by Amelie Edgren (short version)*
According to article 252 TFEU, it shall be the obligation of the Advocate General to act with total objectivity and independence, to make, in open court, logical submissions on cases brought before the European Court of Justice, in order to assist the Court in the performance of the tasks allocated to it. To justify his answer, he provides the Court with legal grounds relating to the existing case-law. The importance of the independence of the Advocate General is emphasised by the Treaty. It has been stated that the Advocate General is not a legal representative of one of the parties, but operates as a legal representative of the public interest.
The Advocate General’s role does not stop at the support that he offers to the Court for the resolution of a specific dispute. He plays a wider role, which can be to present a critical review of the case-law, identifying trends, pointing out inconsistencies and defining possible future developments. Another part of the Advocate General’s wider functioning is to express his own views criticising, where he thinks, principles established in previous cases, even in situations where it is exceptionally unlikely that the Court will follow his opinion, e.g. where he disagrees with a judgment which has just departed from a precedent.
The Opinion delivered by the Advocate General generally contains a full analysis of the case-law aiming at helping the Court in reaching a solution to the case. The legal tradition signifying the Advocate General has a tendency to be reflected in the style and in the legal reasoning of his or her Opinion. These Opinions are adopted in advance to allow the Court sufficient time to reflect over them before they reach a judgment. They often provide a more detailed analysis, of the context and the argument, than what is found in the judgement of the Court. They will typically set out all relevant facts, legislation and case-law with a conclusion on how the Court should decide the case. However, the Opinion of the Advocate General is not binding on the Court, even if the ECJ in its judgments often refers to them.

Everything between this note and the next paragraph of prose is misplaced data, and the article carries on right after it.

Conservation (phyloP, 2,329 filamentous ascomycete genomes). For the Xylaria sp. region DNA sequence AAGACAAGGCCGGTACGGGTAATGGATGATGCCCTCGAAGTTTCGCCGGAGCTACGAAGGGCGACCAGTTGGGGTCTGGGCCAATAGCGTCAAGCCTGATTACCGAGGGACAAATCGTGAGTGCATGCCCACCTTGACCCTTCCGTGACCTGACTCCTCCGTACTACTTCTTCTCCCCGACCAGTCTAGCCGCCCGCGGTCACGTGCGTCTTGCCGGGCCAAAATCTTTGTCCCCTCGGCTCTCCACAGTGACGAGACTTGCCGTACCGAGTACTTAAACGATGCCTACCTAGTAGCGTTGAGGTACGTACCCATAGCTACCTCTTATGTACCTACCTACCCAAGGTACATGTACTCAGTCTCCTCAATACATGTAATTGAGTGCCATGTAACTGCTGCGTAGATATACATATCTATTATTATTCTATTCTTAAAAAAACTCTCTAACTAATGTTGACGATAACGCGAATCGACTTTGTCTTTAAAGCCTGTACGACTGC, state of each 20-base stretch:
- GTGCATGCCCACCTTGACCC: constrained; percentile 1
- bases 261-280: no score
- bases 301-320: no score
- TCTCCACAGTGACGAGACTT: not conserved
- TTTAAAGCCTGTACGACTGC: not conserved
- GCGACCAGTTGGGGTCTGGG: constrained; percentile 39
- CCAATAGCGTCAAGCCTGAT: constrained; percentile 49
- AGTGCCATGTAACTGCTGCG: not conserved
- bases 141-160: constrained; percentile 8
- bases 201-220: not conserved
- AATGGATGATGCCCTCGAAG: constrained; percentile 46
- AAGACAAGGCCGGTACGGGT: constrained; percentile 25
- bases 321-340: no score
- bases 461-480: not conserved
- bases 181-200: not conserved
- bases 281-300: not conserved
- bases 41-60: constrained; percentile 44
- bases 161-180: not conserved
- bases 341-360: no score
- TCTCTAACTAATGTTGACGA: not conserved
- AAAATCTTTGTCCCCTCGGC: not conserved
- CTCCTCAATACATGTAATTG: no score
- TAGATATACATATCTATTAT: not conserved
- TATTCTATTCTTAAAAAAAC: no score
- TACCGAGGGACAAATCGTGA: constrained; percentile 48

One particular area where there seems to be agreement between the positions of the Advocate General and the Court is in the case law concerning member state liability in damages for breach of EU law. The case Russo v AIMA (60/75) was the first one directly related to the issue of state liability. However, in some cases before this the Advocate General or the Court had already raised the issue. It was first mentioned in the FERAM (23/59) and Meroni (14/60) cases. In the important Francovich (C-6/90 and C-9/90) case, the Court was inspired by Advocate General Mischo’s Opinion and established the principle that a Member State may be liable in damages to the injured parties for the loss and damage that they suffered as a result of the state’s failure to implement a directive. The ECJ ruled explicitly that compensation for harm caused to an individual by breaches of EU law caused by the State is a principle of Community law.
The Francovich case concerned the failure of the Italian Government to implement Directive 80/987/EEC, which provides for the protection of employees in the event of the liquidation of their employers. The ECJ and Advocate General Mischo concluded that the Directive did not meet up with the conditions for direct effect and, consequently, the plaintiffs could not rely directly on its provisions before national courts. Furthermore, the ECJ had found Italy to be in breach of EU law. It was also clear that the plaintiffs had been caused harm by that failure of the Italian Government. The national court therefore asked particularly whether, in these circumstances, individuals could claim compensation for the loss suffered as a result of a Member State’s breach of Community law. Advocate General Mischo stated that Community law imposes state liability in these situations.